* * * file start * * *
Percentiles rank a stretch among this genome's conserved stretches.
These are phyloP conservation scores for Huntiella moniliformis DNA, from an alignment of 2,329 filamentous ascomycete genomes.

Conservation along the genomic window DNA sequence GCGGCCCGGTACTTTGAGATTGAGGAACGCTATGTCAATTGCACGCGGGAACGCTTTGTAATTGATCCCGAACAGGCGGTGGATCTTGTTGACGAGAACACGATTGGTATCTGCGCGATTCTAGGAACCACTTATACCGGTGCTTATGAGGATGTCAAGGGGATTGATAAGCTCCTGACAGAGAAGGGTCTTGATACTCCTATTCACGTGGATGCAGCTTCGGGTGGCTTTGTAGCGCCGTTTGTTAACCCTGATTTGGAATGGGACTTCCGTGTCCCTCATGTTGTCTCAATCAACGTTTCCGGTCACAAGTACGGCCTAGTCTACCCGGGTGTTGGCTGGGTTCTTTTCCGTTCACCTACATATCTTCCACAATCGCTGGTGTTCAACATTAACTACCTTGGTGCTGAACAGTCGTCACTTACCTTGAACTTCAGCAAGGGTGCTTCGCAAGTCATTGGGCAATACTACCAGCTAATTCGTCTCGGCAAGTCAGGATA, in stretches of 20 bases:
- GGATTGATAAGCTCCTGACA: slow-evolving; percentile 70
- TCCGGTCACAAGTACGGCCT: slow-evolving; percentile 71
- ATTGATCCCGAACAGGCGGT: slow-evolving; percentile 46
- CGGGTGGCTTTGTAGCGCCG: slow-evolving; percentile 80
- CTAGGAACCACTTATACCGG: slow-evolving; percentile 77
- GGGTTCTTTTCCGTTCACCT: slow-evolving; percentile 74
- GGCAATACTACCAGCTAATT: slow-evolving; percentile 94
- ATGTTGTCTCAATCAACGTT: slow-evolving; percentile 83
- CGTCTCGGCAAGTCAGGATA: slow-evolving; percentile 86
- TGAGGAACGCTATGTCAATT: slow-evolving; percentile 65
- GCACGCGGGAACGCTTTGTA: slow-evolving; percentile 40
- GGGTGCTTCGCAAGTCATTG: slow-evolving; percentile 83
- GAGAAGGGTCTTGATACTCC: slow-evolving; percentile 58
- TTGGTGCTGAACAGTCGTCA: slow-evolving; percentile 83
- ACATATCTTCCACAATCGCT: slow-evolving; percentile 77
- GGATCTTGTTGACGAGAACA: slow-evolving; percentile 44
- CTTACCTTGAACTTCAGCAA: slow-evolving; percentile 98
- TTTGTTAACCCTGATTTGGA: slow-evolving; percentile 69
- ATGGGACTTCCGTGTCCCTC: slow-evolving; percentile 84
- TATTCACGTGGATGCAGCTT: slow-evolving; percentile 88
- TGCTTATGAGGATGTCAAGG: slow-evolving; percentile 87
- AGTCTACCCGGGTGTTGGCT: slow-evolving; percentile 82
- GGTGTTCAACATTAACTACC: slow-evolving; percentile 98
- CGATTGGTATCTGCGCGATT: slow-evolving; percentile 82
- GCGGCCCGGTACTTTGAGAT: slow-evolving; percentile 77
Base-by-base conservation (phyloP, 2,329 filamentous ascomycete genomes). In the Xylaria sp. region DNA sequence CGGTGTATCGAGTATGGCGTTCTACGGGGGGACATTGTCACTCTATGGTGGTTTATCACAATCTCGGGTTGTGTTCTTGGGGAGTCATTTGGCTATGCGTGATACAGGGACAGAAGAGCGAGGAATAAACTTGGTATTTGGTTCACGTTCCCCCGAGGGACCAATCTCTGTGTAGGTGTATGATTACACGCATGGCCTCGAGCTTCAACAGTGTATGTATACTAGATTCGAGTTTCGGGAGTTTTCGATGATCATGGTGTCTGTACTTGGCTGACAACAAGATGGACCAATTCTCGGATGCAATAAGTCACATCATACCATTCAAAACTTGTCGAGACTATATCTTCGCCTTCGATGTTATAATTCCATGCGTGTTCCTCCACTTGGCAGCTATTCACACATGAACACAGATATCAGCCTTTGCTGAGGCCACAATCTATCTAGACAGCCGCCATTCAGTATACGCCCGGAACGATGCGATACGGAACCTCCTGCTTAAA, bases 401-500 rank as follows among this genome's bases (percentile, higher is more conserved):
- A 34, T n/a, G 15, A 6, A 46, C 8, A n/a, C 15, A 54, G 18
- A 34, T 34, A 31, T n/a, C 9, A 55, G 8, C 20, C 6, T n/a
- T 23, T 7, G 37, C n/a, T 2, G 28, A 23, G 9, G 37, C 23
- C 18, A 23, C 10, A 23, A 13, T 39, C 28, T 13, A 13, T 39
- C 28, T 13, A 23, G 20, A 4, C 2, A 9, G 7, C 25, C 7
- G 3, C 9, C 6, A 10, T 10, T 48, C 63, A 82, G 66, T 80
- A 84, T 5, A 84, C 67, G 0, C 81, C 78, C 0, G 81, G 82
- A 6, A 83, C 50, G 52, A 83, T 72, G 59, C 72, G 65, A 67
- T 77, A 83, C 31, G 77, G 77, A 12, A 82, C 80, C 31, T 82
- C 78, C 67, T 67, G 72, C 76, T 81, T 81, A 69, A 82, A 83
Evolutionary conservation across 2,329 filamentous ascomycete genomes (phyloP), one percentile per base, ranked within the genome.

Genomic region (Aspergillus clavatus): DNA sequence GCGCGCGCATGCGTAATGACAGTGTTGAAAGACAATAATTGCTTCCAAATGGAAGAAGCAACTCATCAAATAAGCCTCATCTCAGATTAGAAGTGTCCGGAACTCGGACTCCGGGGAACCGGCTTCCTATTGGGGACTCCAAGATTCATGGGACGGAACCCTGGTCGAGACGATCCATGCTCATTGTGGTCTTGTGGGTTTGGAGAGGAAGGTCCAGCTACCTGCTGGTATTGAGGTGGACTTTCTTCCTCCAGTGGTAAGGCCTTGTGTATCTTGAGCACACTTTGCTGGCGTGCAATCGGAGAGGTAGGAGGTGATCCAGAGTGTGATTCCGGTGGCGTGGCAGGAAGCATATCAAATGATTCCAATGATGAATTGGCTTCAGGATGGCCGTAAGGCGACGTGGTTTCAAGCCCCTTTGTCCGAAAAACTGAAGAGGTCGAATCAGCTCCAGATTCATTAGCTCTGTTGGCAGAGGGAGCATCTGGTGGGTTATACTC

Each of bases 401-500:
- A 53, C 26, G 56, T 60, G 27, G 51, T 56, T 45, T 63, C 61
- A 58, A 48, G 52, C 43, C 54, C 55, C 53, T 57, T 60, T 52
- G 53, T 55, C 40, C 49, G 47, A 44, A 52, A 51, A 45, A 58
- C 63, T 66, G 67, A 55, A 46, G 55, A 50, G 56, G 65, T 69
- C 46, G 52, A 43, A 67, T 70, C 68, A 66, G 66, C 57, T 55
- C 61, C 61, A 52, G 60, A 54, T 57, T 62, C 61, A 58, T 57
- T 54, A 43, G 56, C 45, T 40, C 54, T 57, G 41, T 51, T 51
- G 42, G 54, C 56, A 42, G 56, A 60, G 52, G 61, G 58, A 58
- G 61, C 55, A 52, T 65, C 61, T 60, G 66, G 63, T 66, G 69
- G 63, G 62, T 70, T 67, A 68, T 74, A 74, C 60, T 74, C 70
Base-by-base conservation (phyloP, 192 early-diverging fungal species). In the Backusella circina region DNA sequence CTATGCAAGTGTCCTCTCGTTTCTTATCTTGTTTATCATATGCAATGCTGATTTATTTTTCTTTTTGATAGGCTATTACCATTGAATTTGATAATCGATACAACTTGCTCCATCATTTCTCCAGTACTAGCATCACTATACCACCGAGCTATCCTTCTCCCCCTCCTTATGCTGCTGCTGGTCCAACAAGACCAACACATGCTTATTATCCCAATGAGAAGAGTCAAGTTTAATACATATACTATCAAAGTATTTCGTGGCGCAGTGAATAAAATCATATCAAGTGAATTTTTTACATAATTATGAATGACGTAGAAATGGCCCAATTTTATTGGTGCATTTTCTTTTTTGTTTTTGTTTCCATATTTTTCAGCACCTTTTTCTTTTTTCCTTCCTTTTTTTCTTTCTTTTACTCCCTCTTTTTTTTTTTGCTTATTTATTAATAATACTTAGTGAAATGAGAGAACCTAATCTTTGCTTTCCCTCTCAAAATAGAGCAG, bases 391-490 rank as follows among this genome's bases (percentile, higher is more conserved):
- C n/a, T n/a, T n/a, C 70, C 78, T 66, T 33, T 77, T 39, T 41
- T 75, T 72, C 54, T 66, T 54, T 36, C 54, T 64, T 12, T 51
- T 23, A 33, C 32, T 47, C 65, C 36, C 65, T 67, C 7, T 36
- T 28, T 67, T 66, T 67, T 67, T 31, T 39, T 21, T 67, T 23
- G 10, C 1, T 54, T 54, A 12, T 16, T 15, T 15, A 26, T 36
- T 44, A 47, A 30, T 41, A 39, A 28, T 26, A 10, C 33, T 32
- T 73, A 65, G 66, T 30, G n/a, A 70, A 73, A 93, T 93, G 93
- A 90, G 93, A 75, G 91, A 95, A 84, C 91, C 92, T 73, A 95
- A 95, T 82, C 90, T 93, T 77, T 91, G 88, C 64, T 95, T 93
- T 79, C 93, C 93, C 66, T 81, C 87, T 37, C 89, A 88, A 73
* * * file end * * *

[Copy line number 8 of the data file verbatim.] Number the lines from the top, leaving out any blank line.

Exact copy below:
- CTAGGAACCACTTATACCGG: slow-evolving; percentile 77